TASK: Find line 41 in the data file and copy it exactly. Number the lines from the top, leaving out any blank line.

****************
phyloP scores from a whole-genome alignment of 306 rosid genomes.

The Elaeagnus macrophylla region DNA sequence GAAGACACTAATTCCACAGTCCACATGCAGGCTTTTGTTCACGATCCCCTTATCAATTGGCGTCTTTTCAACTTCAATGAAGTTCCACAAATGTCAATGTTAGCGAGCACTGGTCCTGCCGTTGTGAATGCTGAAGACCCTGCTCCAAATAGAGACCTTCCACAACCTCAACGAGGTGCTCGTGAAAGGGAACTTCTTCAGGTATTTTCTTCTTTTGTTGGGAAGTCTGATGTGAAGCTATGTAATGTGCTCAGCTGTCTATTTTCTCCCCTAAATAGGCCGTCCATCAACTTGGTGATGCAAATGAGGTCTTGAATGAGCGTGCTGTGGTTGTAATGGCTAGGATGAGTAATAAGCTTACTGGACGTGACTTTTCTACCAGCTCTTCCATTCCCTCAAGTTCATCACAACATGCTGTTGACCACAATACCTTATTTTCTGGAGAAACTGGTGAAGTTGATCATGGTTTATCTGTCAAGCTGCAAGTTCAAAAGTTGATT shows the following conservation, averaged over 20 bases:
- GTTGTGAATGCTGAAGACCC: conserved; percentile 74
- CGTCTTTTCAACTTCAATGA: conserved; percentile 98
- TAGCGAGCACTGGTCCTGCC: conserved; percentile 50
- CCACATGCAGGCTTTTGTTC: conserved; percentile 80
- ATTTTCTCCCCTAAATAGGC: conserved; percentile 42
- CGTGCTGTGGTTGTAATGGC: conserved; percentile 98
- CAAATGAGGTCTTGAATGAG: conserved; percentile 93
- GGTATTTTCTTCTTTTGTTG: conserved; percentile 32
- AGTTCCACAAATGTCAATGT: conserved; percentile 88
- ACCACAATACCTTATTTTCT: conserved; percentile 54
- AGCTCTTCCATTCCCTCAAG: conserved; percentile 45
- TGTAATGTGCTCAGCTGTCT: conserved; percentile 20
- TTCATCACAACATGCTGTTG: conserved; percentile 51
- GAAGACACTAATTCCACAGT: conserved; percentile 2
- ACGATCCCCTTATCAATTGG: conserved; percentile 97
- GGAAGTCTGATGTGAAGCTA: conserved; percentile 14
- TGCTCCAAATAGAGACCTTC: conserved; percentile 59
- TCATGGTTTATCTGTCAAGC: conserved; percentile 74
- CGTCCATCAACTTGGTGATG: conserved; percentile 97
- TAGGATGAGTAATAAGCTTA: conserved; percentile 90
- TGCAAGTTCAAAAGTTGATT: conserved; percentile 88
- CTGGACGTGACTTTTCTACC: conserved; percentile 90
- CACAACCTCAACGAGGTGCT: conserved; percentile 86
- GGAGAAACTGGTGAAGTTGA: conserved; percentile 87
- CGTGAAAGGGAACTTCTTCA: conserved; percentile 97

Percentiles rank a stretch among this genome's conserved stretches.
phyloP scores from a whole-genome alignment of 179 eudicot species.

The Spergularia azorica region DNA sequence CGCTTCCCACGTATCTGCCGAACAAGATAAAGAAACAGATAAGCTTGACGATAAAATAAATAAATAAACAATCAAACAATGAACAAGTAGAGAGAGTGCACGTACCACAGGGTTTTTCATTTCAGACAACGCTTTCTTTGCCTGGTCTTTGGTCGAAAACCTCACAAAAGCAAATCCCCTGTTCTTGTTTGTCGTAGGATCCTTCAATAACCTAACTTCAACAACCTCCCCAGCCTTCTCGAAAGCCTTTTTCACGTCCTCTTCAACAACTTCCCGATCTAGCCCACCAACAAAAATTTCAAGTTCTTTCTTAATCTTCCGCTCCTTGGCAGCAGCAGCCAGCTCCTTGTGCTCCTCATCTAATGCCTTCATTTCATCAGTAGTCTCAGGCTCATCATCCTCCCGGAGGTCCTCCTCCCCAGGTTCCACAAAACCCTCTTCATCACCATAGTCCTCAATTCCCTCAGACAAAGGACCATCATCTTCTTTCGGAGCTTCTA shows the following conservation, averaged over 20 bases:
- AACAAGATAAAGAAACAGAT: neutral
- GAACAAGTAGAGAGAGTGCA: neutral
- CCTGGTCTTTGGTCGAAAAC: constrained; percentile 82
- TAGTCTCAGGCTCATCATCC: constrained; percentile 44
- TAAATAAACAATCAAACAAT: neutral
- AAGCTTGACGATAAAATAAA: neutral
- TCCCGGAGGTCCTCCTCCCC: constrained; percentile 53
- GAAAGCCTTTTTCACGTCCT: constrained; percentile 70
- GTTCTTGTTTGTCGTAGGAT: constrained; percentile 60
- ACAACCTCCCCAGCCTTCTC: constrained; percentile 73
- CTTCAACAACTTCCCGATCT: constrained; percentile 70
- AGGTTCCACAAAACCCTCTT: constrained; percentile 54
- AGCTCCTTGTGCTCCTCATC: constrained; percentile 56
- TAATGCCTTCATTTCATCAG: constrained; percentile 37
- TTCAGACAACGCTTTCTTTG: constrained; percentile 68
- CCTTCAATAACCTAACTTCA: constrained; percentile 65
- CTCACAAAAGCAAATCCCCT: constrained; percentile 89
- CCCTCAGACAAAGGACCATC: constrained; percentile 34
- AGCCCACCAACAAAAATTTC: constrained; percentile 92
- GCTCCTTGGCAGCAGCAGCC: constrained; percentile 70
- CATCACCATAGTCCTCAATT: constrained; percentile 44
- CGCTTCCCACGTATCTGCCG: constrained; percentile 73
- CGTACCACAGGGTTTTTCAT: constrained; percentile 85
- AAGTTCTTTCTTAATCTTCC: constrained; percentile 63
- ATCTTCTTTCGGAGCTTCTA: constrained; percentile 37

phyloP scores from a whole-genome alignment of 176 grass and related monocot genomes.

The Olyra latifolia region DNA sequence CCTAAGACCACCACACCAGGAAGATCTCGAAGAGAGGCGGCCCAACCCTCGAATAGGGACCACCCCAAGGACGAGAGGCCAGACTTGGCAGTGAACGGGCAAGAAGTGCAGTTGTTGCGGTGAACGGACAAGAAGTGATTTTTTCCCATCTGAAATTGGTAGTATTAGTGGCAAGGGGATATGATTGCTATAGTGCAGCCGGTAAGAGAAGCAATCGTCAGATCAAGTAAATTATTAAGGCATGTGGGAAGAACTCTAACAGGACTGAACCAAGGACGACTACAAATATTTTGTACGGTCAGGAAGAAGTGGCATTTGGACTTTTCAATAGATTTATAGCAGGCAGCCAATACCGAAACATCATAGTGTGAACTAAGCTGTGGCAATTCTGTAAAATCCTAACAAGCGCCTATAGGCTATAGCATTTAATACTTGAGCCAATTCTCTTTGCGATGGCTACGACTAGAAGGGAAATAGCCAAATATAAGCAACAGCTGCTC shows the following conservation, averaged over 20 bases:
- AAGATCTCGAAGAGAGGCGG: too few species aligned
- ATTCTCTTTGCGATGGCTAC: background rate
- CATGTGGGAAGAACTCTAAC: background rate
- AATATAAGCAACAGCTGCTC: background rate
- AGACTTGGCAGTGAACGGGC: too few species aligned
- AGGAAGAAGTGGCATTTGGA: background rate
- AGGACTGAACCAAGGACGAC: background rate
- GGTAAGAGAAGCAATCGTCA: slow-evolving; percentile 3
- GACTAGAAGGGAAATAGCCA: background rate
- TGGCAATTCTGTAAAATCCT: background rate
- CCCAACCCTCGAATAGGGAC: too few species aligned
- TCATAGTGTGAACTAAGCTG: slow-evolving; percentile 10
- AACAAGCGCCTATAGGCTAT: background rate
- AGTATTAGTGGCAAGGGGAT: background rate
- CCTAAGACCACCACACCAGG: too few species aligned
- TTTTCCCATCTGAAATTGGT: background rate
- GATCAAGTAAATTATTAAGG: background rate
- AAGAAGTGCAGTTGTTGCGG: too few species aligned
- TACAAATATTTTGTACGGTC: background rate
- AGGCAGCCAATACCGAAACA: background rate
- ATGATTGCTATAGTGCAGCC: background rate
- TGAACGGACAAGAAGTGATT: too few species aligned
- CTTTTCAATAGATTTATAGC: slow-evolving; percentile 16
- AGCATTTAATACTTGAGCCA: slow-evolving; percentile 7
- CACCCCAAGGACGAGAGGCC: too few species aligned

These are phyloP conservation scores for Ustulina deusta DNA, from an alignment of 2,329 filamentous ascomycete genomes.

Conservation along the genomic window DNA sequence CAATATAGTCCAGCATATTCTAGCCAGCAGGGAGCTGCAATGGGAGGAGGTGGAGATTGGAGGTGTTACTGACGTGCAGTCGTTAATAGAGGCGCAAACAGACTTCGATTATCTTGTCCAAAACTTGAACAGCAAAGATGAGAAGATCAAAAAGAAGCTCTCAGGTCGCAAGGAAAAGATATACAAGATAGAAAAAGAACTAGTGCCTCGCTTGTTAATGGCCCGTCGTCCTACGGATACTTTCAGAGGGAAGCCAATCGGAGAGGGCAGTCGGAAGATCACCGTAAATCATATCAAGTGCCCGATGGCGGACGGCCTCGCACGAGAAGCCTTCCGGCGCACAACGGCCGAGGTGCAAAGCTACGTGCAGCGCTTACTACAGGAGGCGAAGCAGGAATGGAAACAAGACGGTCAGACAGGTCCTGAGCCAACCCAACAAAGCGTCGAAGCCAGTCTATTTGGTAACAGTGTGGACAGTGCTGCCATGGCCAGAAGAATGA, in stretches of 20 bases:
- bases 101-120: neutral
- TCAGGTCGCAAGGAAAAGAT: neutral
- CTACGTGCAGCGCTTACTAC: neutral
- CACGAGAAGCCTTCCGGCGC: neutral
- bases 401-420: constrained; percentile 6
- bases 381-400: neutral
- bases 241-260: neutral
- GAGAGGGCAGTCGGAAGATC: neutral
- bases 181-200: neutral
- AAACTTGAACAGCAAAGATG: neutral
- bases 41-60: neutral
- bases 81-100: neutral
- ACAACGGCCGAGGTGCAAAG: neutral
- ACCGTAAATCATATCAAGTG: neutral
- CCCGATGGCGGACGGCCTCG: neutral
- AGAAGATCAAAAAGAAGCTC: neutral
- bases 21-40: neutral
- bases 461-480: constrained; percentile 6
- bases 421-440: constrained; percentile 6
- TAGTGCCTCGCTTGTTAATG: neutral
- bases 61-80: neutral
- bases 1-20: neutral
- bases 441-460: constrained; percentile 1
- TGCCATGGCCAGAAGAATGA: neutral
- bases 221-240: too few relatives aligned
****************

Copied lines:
- CTTCAACAACTTCCCGATCT: constrained; percentile 70